Army researchers connect with partners at APG Open Campus Open House

Dr. Thomas Russell (right), director of the U.S. Army Research Laboratory, speaks during the Open Campus Open House at Aberdeen Proving Ground’s Mallette Auditorium Nov. 4, 2015. (U.S. Army photo by Conrad Johnson)

Army researchers connect with partners at APG Open Campus Open House

By Dan Lafontaine, RDECOM Public Affairs

ABERDEEN PROVING GROUND, Md. (Nov. 5, 2015) — The U.S. Army research community joined its counterparts in academia and industry to discuss better collaboration techniques during a conference Nov. 3–4.

The U.S. Army Research Laboratory, or ARL, held its second Open Campus Open House at APG’s Mallette Auditorium with about 700 fellow researchers from across the country.

ARL Director Dr. Thomas Russell led an hour-long question-and-answer panel discussion with the audience. Eight ARL researchers who manage the lab’s Science and Technology Campaigns joined Russell.

The dialogue focused on improving shared research interests to support U.S. national security priorities.

“Any partnership that is successful is going to be based on mutual trust. Engage as early as possible to develop a true relationship,” Russell said.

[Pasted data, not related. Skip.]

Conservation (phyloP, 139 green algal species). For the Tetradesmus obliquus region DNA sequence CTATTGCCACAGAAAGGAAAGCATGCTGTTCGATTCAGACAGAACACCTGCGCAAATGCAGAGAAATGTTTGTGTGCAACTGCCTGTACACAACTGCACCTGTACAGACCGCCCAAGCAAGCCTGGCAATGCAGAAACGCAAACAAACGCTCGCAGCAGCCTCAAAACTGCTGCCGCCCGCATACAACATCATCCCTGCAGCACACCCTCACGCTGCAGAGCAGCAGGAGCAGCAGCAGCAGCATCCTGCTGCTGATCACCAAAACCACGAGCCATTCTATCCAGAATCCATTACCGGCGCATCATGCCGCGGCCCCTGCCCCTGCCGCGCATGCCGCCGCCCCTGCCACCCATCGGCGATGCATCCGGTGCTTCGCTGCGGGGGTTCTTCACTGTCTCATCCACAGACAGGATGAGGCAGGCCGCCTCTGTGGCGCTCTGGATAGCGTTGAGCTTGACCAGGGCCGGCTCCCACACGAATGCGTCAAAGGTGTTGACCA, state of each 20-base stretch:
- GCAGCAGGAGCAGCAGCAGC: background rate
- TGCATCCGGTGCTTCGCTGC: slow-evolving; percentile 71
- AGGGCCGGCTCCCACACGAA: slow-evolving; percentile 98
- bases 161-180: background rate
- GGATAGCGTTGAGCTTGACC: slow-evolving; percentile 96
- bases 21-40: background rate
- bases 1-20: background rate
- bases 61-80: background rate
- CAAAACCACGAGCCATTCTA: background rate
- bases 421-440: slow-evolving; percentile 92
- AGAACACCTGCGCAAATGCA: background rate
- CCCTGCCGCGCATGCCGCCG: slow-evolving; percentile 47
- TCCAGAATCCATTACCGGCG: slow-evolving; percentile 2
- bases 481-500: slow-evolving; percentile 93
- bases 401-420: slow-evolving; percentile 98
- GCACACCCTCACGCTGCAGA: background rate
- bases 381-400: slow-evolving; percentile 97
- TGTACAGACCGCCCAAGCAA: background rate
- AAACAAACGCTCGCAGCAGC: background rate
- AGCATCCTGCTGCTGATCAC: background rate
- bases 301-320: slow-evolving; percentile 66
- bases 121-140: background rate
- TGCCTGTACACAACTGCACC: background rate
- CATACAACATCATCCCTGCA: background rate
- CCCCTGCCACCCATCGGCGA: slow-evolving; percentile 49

Army researchers focus on partnerships to advance science, engineering

Army Technology Magazine

ABERDEEN PROVING GROUND, Md. (Feb. 18, 2014) — Army researchers, scientists and engineers are collaborating and sharing to leverage limited resources and discover leap-ahead technologies.

“I think collaboration is really essential,” said Heidi Shyu, assistant secretary of the Army for Acquisition, Logistics and Technology. “No single person or organization possesses a monopoly on innovative ideas. It is critical for us to collaborate with industry, academia, federally funded R&D centers and other government organizations to solve difficult problems. So my vision is that we will collaborate across the board to spur innovation.”

Shyu gave the featured interview in the March issue of Army Technology Magazine, a publication of science and technology news from the U.S. Army Research, Development and Engineering Command. Partnership is the focus of the new issue.

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Director’s Column: Partnerships